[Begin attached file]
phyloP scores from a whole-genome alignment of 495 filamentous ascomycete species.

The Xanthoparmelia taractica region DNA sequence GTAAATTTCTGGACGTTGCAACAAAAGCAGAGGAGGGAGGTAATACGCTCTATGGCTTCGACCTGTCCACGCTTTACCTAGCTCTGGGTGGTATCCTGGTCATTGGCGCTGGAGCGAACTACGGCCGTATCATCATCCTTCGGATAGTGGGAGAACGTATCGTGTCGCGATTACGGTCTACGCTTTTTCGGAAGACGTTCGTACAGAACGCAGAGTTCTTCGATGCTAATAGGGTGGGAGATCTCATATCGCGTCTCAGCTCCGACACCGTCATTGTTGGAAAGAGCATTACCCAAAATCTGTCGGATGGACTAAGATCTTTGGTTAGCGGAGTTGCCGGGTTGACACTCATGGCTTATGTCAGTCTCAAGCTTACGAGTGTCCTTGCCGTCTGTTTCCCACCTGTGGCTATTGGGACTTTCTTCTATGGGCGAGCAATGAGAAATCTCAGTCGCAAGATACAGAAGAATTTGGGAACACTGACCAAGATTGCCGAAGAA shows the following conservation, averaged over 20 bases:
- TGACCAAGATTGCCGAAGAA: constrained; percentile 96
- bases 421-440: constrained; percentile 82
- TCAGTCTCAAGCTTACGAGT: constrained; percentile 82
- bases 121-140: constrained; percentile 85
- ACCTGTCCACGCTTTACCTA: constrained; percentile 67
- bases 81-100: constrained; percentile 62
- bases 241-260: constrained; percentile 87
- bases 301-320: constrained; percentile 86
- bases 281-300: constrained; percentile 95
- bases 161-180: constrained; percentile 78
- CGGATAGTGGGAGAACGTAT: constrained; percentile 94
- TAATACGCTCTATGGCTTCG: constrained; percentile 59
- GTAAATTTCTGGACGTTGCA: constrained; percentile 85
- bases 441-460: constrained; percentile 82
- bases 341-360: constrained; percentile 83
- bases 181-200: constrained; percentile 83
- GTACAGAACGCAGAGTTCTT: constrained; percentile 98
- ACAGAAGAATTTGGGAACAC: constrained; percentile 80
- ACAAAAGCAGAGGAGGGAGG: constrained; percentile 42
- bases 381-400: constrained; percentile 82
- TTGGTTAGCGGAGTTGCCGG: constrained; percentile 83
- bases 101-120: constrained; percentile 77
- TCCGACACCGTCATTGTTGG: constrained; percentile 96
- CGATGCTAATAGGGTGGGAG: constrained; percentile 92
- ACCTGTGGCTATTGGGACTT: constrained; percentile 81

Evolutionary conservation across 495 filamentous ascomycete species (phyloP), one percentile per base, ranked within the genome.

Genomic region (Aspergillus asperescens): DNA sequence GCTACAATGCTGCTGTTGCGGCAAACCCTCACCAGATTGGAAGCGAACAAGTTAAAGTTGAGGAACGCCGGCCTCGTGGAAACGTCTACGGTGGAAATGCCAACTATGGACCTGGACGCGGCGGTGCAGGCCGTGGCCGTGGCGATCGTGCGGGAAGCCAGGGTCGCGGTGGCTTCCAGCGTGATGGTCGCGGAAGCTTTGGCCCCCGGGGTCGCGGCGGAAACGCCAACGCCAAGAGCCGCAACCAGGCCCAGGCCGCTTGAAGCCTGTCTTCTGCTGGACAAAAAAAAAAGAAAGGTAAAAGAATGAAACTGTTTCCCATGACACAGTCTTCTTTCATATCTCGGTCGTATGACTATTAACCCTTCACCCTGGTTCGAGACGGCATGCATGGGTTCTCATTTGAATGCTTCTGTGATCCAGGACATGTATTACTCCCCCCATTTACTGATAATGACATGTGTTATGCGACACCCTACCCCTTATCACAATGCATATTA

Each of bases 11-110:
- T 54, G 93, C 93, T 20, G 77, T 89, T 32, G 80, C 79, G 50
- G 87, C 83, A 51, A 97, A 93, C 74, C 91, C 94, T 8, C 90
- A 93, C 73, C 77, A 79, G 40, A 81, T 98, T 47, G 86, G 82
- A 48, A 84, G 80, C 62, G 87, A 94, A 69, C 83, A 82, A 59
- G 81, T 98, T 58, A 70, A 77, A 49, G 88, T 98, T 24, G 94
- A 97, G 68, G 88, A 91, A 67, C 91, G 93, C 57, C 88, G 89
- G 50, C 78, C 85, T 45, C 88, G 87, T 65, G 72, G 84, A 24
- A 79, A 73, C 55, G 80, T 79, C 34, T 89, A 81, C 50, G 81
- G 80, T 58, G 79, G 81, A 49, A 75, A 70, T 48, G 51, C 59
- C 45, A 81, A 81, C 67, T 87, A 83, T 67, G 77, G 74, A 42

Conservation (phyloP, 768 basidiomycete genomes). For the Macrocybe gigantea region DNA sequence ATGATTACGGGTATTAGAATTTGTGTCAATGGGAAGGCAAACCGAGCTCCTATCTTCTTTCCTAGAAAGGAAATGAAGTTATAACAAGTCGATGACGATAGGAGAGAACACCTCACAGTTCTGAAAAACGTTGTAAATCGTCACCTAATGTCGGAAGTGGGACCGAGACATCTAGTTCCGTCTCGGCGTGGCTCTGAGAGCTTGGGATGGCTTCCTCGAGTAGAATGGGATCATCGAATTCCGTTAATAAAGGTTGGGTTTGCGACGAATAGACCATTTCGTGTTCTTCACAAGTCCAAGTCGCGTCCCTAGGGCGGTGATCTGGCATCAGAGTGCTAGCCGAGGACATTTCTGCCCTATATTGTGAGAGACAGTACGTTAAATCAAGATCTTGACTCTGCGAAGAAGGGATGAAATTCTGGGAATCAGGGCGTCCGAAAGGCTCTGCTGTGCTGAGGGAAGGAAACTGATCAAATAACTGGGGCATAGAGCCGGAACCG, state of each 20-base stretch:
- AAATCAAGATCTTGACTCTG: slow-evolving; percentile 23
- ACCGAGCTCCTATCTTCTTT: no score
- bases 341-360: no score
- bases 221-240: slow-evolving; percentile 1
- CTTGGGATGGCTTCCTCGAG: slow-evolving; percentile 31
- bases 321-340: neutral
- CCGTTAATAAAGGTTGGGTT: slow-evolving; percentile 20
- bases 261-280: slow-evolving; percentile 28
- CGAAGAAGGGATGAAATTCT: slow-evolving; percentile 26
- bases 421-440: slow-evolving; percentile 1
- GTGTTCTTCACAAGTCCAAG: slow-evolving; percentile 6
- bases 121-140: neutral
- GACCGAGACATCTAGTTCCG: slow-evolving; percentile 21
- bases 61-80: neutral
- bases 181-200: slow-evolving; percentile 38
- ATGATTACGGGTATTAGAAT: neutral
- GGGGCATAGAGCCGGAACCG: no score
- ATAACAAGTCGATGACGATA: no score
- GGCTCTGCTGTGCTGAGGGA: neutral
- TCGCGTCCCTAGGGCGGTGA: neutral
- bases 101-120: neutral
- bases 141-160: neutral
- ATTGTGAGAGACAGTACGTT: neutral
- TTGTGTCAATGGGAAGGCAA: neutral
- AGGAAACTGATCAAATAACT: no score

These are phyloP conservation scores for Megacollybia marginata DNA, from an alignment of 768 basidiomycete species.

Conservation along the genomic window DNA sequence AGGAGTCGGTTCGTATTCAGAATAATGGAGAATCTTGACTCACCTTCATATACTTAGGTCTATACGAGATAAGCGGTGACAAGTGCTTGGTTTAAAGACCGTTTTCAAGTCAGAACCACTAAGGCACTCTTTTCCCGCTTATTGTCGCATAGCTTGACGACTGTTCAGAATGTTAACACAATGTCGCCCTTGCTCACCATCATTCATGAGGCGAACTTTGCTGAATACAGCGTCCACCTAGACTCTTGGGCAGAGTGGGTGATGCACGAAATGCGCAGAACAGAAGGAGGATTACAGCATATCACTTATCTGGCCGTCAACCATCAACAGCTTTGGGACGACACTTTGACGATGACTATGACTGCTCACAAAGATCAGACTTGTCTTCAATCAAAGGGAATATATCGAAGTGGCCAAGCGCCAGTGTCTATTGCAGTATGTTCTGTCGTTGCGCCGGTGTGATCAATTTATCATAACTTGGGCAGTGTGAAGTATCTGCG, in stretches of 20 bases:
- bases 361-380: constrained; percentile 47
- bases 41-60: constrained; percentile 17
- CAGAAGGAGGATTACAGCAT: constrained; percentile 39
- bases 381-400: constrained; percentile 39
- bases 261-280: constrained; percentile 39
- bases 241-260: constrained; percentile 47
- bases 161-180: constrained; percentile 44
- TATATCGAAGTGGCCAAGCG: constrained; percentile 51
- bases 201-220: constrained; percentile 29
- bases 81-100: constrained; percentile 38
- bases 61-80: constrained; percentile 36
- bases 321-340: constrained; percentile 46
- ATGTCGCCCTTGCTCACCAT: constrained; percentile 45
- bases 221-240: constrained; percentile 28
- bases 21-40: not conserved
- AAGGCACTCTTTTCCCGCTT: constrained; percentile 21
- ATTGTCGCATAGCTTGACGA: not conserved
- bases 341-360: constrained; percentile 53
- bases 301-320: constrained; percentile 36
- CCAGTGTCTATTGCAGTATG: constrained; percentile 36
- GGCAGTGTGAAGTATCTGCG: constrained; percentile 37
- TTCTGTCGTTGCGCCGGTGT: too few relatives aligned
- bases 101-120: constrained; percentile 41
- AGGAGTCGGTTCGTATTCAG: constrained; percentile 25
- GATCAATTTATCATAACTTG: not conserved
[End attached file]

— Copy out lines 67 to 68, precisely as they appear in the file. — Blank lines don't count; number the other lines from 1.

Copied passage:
These are phyloP conservation scores for Megacollybia marginata DNA, from an alignment of 768 basidiomycete species.

Conservation along the genomic window DNA sequence AGGAGTCGGTTCGTATTCAGAATAATGGAGAATCTTGACTCACCTTCATATACTTAGGTCTATACGAGATAAGCGGTGACAAGTGCTTGGTTTAAAGACCGTTTTCAAGTCAGAACCACTAAGGCACTCTTTTCCCGCTTATTGTCGCATAGCTTGACGACTGTTCAGAATGTTAACACAATGTCGCCCTTGCTCACCATCATTCATGAGGCGAACTTTGCTGAATACAGCGTCCACCTAGACTCTTGGGCAGAGTGGGTGATGCACGAAATGCGCAGAACAGAAGGAGGATTACAGCATATCACTTATCTGGCCGTCAACCATCAACAGCTTTGGGACGACACTTTGACGATGACTATGACTGCTCACAAAGATCAGACTTGTCTTCAATCAAAGGGAATATATCGAAGTGGCCAAGCGCCAGTGTCTATTGCAGTATGTTCTGTCGTTGCGCCGGTGTGATCAATTTATCATAACTTGGGCAGTGTGAAGTATCTGCG, in stretches of 20 bases: